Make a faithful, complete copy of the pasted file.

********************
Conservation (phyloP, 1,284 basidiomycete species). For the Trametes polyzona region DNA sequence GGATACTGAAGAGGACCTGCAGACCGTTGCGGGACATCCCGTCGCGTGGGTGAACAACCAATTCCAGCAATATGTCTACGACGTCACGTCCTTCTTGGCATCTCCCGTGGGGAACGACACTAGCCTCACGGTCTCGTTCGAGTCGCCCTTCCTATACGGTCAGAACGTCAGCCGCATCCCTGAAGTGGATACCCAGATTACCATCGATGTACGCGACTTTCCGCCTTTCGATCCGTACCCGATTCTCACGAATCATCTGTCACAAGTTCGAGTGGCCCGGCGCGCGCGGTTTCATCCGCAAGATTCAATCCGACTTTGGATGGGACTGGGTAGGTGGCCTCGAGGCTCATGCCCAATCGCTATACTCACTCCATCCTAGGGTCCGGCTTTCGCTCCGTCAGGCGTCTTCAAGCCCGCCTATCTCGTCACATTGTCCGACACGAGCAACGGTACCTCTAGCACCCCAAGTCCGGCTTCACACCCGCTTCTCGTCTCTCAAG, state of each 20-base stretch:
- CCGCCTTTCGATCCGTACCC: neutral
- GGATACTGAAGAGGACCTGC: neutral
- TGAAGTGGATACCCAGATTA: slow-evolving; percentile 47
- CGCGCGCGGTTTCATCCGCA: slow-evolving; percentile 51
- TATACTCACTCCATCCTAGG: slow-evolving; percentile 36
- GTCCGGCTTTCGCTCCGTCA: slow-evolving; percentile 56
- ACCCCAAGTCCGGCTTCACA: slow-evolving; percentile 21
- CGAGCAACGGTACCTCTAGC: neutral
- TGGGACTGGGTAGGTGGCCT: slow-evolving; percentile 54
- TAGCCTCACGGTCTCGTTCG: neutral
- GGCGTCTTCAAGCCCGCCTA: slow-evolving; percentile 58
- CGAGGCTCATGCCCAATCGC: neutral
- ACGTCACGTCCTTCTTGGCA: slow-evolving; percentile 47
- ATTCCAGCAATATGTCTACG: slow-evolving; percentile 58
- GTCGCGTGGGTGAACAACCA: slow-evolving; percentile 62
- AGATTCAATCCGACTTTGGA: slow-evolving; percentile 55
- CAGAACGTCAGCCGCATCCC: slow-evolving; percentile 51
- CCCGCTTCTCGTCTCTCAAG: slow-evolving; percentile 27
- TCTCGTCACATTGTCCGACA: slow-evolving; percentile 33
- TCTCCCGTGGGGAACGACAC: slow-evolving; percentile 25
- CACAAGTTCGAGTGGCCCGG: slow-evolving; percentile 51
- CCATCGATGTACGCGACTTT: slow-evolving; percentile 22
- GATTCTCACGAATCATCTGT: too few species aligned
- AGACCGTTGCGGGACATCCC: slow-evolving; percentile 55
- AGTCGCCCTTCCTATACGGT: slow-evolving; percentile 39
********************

Conservation (phyloP, 1,284 basidiomycete species). For the Trametes polyzona region DNA sequence GGATACTGAAGAGGACCTGCAGACCGTTGCGGGACATCCCGTCGCGTGGGTGAACAACCAATTCCAGCAATATGTCTACGACGTCACGTCCTTCTTGGCATCTCCCGTGGGGAACGACACTAGCCTCACGGTCTCGTTCGAGTCGCCCTTCCTATACGGTCAGAACGTCAGCCGCATCCCTGAAGTGGATACCCAGATTACCATCGATGTACGCGACTTTCCGCCTTTCGATCCGTACCCGATTCTCACGAATCATCTGTCACAAGTTCGAGTGGCCCGGCGCGCGCGGTTTCATCCGCAAGATTCAATCCGACTTTGGATGGGACTGGGTAGGTGGCCTCGAGGCTCATGCCCAATCGCTATACTCACTCCATCCTAGGGTCCGGCTTTCGCTCCGTCAGGCGTCTTCAAGCCCGCCTATCTCGTCACATTGTCCGACACGAGCAACGGTACCTCTAGCACCCCAAGTCCGGCTTCACACCCGCTTCTCGTCTCTCAAG, state of each 20-base stretch:
- CCGCCTTTCGATCCGTACCC: neutral
- GGATACTGAAGAGGACCTGC: neutral
- TGAAGTGGATACCCAGATTA: slow-evolving; percentile 47
- CGCGCGCGGTTTCATCCGCA: slow-evolving; percentile 51
- TATACTCACTCCATCCTAGG: slow-evolving; percentile 36
- GTCCGGCTTTCGCTCCGTCA: slow-evolving; percentile 56
- ACCCCAAGTCCGGCTTCACA: slow-evolving; percentile 21
- CGAGCAACGGTACCTCTAGC: neutral
- TGGGACTGGGTAGGTGGCCT: slow-evolving; percentile 54
- TAGCCTCACGGTCTCGTTCG: neutral
- GGCGTCTTCAAGCCCGCCTA: slow-evolving; percentile 58
- CGAGGCTCATGCCCAATCGC: neutral
- ACGTCACGTCCTTCTTGGCA: slow-evolving; percentile 47
- ATTCCAGCAATATGTCTACG: slow-evolving; percentile 58
- GTCGCGTGGGTGAACAACCA: slow-evolving; percentile 62
- AGATTCAATCCGACTTTGGA: slow-evolving; percentile 55
- CAGAACGTCAGCCGCATCCC: slow-evolving; percentile 51
- CCCGCTTCTCGTCTCTCAAG: slow-evolving; percentile 27
- TCTCGTCACATTGTCCGACA: slow-evolving; percentile 33
- TCTCCCGTGGGGAACGACAC: slow-evolving; percentile 25
- CACAAGTTCGAGTGGCCCGG: slow-evolving; percentile 51
- CCATCGATGTACGCGACTTT: slow-evolving; percentile 22
- GATTCTCACGAATCATCTGT: too few species aligned
- AGACCGTTGCGGGACATCCC: slow-evolving; percentile 55
- AGTCGCCCTTCCTATACGGT: slow-evolving; percentile 39